Coconut Oil Is It Right For Your Skin Type
Posted on 22 February 2016
We have all heard about the benefits of coconut oil, but it may shock you to find out that it may not be the best choice for your skin type.
I can agree that when it comes to nutrition, coconut oil has its benefits. However, in skin care there seems to be mixed results. People either love it and swear by its use, or experience some sort of discomfort and reaction. Personally, after hearing all the hype around coconut oil, I went and bought a big jar and used it in everything from homemade toothpaste, to hair conditioning masks, to a stand-alone moisturizer. After using it on my skin, my skin would feel drier, like sand paper, and I was getting very deep pimples and blackheads. I decided that I must be the only person on the planet whom coconut oil did not work its magic on. When I started selling my products, I discovered that there were many others who were experiencing similar reactions. These people were having issues ranging in degrees of severity, many of them were experiencing allergic reactions and some even had resulting cystic acne from its use. Due to coconuts properties, wide spread availability, and the fact that its relatively inexpensive - it is found in almost all skin care products, making it hard for customers with sensitivities to find suitable alternatives.
Now, with that being said, I have found that certain products containing coconut oil used in certain percentages have not been irritating. You can find it in some of our products, mainly soap and hair/beard care products, used for good reason but never as an ingredient in products made to directly moisturize like our facial serums, body butters and lip balms. In soap making, coconut oil used in the right percentages in order produces a hard bar that lathers well, but if you use too much the bar becomes very drying. I find soap containing coconut to be just as good as soap formulated without coconut (yes we do carry some). For hair care, coconut is one of the only oils that will penetrate the cortex (inner part of hair), improving strength and flexibility. However, because it does not contain many nutrients and does not coat the outside of the strand, it is used in conjunction with other oils that repair, smooth, and add shine to the hair.
We are always hearing about the benefits of coconut oil and what makes this product so appealing is related to its chemistry. Coconut oil is composed mainly of saturated fats. Saturated fats have all their carbon to hydrogen bond areas occupied by strong single bonds – every bond site is “saturated”. This results in a stable oil with a long shelf life, as it is not very reactive with oxygen. Coconut oil is high in lauric acid, which has been shown to actually penetrate the skin and accumulate in the stratum corneum, locking in moisture. It has also been shown to be antimicrobial and containing antioxidants (mainly ferulic acid and p-coumaric acid), which prevent sun and age damage.
All these sound very beneficial, right? In theory, yes, but there are a lot of factors that have to be considered when determining if its right for your skin type; pore sizes, moisture content of the skin, rate of transepidermal water loss, cell turnover rate, etc. A few of the downsides to coconut oil include a high comedogenic rating. This rating is the tendency of the oil to clog pores and cause pimples and blackheads. Coconut oil scores a 4 on a scale of 0-5 with 5 having the highest tendency to clog pores. This is why many people experience cystic acne and breakouts when using products containing coconut oil. The product may even claim to be “non-comedogenic”, but still contains ingredients that are aggressively pore clogging. As for the dryness that I experienced, there are a few theories on how this is possible. One is - since coconut oil penetrates the stratum corneum, it can disrupt the signals controlling sebum production, signaling that the skin is over saturated in oil and therefore slows the production of our natural oils, resulting in dryness after the coconut absorbs away. Another is that since coconut oil almost fully penetrates the stratum corneum, it does not form a protective barrier on the surface of the skin locking in moisture that is already passing through. It is almost counter-productive as we are moisturizing in order to lock in moisture. The skin requires a layer of lipids on the surface (fats) to slow transepidermal water loss (TEWL). Besides all of the great benefits previously mentioned, coconut oil actually has very low nutritional benefits for the skin; it lacks a number of great nutrients that are found in other oils like vitamins, cartenoids, and phytosterols. Also, in comparison to other oils, coconut has significantly less antioxidants.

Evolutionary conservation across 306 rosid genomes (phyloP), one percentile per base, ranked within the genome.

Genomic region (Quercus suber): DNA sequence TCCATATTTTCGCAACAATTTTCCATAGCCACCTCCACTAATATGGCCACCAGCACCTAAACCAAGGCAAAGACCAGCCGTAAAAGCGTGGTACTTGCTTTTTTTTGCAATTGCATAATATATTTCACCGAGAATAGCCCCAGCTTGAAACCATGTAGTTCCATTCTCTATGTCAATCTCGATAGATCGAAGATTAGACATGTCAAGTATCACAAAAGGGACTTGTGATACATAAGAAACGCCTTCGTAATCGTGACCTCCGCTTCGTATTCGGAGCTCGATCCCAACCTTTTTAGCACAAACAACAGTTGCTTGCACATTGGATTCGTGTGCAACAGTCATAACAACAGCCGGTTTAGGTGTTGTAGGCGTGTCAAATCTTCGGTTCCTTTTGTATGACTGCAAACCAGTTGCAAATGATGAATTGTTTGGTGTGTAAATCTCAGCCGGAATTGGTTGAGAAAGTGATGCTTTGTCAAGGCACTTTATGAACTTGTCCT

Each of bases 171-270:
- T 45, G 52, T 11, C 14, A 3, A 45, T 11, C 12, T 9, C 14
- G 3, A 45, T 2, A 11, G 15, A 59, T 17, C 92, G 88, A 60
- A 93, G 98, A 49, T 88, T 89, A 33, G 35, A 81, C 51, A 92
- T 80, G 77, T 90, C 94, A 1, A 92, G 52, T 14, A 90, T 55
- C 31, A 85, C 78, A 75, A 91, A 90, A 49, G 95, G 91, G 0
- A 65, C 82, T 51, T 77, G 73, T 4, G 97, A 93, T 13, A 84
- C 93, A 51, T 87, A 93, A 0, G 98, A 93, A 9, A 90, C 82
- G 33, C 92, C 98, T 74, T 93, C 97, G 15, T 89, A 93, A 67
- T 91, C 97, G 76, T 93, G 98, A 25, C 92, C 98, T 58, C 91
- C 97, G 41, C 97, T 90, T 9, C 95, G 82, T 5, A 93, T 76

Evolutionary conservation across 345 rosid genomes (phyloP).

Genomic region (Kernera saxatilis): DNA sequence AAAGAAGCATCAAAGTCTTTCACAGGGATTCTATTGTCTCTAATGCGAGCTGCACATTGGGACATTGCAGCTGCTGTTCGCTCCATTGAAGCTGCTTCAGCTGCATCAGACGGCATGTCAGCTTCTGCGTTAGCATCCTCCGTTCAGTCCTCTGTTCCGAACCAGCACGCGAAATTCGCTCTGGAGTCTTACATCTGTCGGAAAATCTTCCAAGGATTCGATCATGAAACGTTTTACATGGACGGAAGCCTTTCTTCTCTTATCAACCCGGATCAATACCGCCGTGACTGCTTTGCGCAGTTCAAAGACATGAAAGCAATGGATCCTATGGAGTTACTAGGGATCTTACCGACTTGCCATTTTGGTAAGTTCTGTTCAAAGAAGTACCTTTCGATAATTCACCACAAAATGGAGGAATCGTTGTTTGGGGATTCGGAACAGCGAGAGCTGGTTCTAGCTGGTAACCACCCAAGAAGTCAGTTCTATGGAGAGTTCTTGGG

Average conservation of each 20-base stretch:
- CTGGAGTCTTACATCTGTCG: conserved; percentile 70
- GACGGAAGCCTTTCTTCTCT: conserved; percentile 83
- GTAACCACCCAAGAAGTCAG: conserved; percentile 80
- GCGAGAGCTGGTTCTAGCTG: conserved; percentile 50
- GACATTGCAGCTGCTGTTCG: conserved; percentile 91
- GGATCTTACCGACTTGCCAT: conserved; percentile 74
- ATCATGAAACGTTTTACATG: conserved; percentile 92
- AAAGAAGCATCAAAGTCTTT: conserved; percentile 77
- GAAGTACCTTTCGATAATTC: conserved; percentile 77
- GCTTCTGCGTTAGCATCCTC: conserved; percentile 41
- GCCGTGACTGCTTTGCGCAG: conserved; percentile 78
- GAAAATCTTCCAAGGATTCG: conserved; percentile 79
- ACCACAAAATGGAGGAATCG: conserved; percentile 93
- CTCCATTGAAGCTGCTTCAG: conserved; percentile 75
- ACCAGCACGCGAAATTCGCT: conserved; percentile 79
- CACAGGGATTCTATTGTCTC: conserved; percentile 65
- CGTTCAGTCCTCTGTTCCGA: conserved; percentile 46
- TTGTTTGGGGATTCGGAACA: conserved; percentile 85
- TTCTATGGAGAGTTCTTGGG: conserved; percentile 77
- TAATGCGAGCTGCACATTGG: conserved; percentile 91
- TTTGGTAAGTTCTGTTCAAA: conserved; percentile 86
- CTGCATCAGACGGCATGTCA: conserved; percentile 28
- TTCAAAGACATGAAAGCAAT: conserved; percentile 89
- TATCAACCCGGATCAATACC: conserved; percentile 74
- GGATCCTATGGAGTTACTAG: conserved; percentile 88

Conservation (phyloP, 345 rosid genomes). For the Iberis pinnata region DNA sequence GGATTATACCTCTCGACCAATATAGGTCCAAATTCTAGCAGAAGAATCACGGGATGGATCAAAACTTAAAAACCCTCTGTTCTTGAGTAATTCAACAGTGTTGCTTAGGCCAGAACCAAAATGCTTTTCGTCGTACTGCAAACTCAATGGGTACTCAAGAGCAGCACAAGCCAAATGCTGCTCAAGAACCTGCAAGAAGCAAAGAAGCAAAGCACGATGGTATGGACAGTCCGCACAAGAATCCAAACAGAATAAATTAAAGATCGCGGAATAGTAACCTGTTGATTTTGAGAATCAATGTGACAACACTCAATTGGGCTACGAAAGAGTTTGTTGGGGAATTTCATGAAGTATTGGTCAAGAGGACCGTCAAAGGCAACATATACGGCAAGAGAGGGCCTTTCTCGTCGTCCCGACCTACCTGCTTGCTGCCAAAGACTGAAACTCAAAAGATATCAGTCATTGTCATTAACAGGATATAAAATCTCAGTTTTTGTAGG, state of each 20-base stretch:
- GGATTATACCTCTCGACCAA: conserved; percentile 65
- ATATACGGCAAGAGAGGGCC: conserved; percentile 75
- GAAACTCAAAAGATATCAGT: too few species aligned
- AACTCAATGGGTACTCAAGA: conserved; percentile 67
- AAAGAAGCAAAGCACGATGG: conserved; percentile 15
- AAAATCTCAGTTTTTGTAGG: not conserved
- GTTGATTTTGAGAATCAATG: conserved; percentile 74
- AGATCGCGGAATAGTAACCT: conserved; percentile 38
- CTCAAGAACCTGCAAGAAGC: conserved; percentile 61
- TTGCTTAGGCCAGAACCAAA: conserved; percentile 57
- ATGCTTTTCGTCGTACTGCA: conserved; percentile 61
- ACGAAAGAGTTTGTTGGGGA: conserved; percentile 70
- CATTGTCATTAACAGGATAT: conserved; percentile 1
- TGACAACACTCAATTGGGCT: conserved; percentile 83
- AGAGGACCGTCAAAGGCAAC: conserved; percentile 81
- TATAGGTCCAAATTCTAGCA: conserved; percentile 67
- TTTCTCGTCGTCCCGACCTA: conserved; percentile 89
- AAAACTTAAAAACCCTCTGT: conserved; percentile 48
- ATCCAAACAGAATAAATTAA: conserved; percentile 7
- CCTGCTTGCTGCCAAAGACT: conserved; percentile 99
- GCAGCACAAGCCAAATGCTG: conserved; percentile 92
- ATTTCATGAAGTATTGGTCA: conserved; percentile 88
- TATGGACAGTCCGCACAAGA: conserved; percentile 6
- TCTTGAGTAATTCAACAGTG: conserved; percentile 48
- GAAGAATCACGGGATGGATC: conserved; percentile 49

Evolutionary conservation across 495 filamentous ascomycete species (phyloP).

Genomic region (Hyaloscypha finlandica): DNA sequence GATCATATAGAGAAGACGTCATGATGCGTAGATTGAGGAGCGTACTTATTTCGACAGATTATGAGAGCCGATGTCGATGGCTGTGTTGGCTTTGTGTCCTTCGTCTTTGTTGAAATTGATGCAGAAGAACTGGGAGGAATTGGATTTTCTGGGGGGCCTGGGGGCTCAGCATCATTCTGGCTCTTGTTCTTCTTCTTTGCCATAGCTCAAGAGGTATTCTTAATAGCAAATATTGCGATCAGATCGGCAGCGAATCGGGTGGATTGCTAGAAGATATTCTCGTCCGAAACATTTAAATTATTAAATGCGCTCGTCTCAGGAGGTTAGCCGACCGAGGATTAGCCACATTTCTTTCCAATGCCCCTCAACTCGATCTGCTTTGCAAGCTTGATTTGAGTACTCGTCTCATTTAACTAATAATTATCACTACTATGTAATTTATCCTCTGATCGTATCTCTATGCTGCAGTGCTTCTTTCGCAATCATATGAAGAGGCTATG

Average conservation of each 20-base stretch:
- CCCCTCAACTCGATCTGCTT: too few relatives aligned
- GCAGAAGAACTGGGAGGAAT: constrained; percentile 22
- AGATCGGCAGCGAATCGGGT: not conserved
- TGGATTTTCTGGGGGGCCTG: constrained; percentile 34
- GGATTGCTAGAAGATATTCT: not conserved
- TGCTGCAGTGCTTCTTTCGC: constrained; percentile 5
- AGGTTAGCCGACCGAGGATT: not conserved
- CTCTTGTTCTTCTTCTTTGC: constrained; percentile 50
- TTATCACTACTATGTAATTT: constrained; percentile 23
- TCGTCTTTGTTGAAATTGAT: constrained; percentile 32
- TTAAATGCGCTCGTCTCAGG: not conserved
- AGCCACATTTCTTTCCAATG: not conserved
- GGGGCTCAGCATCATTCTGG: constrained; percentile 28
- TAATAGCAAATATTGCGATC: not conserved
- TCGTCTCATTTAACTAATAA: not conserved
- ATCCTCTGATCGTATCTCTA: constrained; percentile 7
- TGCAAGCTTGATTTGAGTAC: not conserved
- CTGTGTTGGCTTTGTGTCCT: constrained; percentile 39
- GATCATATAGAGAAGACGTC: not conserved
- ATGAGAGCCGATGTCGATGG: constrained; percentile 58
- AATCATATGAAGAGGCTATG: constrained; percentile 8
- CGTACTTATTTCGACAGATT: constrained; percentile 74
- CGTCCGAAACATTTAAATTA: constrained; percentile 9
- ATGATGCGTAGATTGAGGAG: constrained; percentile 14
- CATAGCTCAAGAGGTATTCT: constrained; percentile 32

Individual skincare needs vary from person to person and depends on humidity, the seasons, genetics, etc., so if coconut is working for you, keep using it. If you are looking for something to better suit your skin type, here is a list of our products that do not contain coconut:
- Olives soap
- All facial serums
- Bath salts
- All whipped body butter
- All blended body butter
- All lip balms
If you are more of a DIY’er, here is a list of oils/butters I recommend as a replacement:
These oils all score a 0 on the comedogenic scale and have great skin care properties.
- Argan oil
- Shea butter
- Mango butter
- Safflower oil
- Sunflower oil
A few other good choices for those who aren’t prone to breakouts:
- Sweet Almond
- Olive oil
- Avocado oil